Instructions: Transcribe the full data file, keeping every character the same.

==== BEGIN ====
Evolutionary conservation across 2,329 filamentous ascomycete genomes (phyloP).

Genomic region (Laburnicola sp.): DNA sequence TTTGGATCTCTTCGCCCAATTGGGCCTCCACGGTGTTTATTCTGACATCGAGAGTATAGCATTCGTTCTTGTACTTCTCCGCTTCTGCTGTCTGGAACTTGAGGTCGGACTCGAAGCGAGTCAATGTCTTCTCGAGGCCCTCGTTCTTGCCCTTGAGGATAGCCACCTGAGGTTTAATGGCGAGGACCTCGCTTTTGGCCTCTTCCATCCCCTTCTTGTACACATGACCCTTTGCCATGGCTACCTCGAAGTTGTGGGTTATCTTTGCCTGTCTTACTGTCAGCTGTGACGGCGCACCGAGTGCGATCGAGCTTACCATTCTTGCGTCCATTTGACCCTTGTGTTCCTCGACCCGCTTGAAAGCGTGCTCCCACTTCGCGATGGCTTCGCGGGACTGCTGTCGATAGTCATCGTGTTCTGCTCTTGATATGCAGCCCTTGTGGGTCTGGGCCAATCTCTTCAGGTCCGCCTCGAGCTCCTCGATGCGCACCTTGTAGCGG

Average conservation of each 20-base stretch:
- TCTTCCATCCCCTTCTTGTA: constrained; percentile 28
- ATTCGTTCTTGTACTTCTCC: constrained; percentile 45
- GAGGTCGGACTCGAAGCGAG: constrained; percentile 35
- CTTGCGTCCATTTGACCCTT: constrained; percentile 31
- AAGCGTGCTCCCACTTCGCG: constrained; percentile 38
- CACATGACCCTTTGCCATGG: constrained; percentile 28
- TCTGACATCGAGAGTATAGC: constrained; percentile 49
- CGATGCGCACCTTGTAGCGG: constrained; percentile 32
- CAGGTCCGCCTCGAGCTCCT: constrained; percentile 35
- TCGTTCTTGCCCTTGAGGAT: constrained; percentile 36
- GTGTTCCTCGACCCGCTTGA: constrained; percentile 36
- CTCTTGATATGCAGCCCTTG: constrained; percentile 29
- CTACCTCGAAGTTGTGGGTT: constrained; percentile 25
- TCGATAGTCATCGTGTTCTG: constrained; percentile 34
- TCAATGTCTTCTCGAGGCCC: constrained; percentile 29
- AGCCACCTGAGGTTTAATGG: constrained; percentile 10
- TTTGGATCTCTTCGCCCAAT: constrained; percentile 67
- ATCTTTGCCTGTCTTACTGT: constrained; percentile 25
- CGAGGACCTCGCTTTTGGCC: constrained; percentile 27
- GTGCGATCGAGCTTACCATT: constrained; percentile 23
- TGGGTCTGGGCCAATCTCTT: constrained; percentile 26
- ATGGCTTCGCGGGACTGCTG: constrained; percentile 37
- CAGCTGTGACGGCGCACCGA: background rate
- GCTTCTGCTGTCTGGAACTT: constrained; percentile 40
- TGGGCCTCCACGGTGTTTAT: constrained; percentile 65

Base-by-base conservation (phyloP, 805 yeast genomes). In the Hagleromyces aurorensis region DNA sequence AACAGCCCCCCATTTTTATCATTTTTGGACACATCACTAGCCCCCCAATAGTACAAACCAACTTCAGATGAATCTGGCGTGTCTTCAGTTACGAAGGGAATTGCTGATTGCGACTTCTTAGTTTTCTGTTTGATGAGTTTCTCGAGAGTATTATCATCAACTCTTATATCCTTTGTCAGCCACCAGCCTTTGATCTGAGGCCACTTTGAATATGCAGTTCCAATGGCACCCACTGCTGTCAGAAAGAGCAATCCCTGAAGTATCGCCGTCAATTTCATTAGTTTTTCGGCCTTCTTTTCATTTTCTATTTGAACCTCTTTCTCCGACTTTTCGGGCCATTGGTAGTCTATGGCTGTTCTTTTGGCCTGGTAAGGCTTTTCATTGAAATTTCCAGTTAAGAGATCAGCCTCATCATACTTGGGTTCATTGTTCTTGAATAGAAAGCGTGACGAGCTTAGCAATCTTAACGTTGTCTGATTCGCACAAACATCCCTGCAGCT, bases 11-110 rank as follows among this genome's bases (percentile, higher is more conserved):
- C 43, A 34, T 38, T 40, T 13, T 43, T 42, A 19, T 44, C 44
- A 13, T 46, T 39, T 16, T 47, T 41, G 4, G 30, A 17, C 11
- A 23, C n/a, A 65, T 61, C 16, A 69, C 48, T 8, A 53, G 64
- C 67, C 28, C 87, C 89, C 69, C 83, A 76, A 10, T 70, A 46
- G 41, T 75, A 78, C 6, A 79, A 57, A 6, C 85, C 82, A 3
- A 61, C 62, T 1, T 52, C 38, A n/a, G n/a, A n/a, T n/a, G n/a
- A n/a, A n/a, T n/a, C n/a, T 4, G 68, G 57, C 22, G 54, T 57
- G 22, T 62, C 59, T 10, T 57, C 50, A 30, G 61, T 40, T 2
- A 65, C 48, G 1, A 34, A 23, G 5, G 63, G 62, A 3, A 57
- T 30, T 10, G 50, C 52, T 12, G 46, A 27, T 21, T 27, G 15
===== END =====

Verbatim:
Evolutionary conservation across 2,329 filamentous ascomycete genomes (phyloP).

Genomic region (Laburnicola sp.): DNA sequence TTTGGATCTCTTCGCCCAATTGGGCCTCCACGGTGTTTATTCTGACATCGAGAGTATAGCATTCGTTCTTGTACTTCTCCGCTTCTGCTGTCTGGAACTTGAGGTCGGACTCGAAGCGAGTCAATGTCTTCTCGAGGCCCTCGTTCTTGCCCTTGAGGATAGCCACCTGAGGTTTAATGGCGAGGACCTCGCTTTTGGCCTCTTCCATCCCCTTCTTGTACACATGACCCTTTGCCATGGCTACCTCGAAGTTGTGGGTTATCTTTGCCTGTCTTACTGTCAGCTGTGACGGCGCACCGAGTGCGATCGAGCTTACCATTCTTGCGTCCATTTGACCCTTGTGTTCCTCGACCCGCTTGAAAGCGTGCTCCCACTTCGCGATGGCTTCGCGGGACTGCTGTCGATAGTCATCGTGTTCTGCTCTTGATATGCAGCCCTTGTGGGTCTGGGCCAATCTCTTCAGGTCCGCCTCGAGCTCCTCGATGCGCACCTTGTAGCGG

Average conservation of each 20-base stretch:
- TCTTCCATCCCCTTCTTGTA: constrained; percentile 28
- ATTCGTTCTTGTACTTCTCC: constrained; percentile 45
- GAGGTCGGACTCGAAGCGAG: constrained; percentile 35
- CTTGCGTCCATTTGACCCTT: constrained; percentile 31
- AAGCGTGCTCCCACTTCGCG: constrained; percentile 38
- CACATGACCCTTTGCCATGG: constrained; percentile 28
- TCTGACATCGAGAGTATAGC: constrained; percentile 49
- CGATGCGCACCTTGTAGCGG: constrained; percentile 32
- CAGGTCCGCCTCGAGCTCCT: constrained; percentile 35
- TCGTTCTTGCCCTTGAGGAT: constrained; percentile 36
- GTGTTCCTCGACCCGCTTGA: constrained; percentile 36
- CTCTTGATATGCAGCCCTTG: constrained; percentile 29
- CTACCTCGAAGTTGTGGGTT: constrained; percentile 25
- TCGATAGTCATCGTGTTCTG: constrained; percentile 34
- TCAATGTCTTCTCGAGGCCC: constrained; percentile 29
- AGCCACCTGAGGTTTAATGG: constrained; percentile 10
- TTTGGATCTCTTCGCCCAAT: constrained; percentile 67
- ATCTTTGCCTGTCTTACTGT: constrained; percentile 25
- CGAGGACCTCGCTTTTGGCC: constrained; percentile 27
- GTGCGATCGAGCTTACCATT: constrained; percentile 23
- TGGGTCTGGGCCAATCTCTT: constrained; percentile 26
- ATGGCTTCGCGGGACTGCTG: constrained; percentile 37
- CAGCTGTGACGGCGCACCGA: background rate
- GCTTCTGCTGTCTGGAACTT: constrained; percentile 40
- TGGGCCTCCACGGTGTTTAT: constrained; percentile 65

Base-by-base conservation (phyloP, 805 yeast genomes). In the Hagleromyces aurorensis region DNA sequence AACAGCCCCCCATTTTTATCATTTTTGGACACATCACTAGCCCCCCAATAGTACAAACCAACTTCAGATGAATCTGGCGTGTCTTCAGTTACGAAGGGAATTGCTGATTGCGACTTCTTAGTTTTCTGTTTGATGAGTTTCTCGAGAGTATTATCATCAACTCTTATATCCTTTGTCAGCCACCAGCCTTTGATCTGAGGCCACTTTGAATATGCAGTTCCAATGGCACCCACTGCTGTCAGAAAGAGCAATCCCTGAAGTATCGCCGTCAATTTCATTAGTTTTTCGGCCTTCTTTTCATTTTCTATTTGAACCTCTTTCTCCGACTTTTCGGGCCATTGGTAGTCTATGGCTGTTCTTTTGGCCTGGTAAGGCTTTTCATTGAAATTTCCAGTTAAGAGATCAGCCTCATCATACTTGGGTTCATTGTTCTTGAATAGAAAGCGTGACGAGCTTAGCAATCTTAACGTTGTCTGATTCGCACAAACATCCCTGCAGCT, bases 11-110 rank as follows among this genome's bases (percentile, higher is more conserved):
- C 43, A 34, T 38, T 40, T 13, T 43, T 42, A 19, T 44, C 44
- A 13, T 46, T 39, T 16, T 47, T 41, G 4, G 30, A 17, C 11
- A 23, C n/a, A 65, T 61, C 16, A 69, C 48, T 8, A 53, G 64
- C 67, C 28, C 87, C 89, C 69, C 83, A 76, A 10, T 70, A 46
- G 41, T 75, A 78, C 6, A 79, A 57, A 6, C 85, C 82, A 3
- A 61, C 62, T 1, T 52, C 38, A n/a, G n/a, A n/a, T n/a, G n/a
- A n/a, A n/a, T n/a, C n/a, T 4, G 68, G 57, C 22, G 54, T 57
- G 22, T 62, C 59, T 10, T 57, C 50, A 30, G 61, T 40, T 2
- A 65, C 48, G 1, A 34, A 23, G 5, G 63, G 62, A 3, A 57
- T 30, T 10, G 50, C 52, T 12, G 46, A 27, T 21, T 27, G 15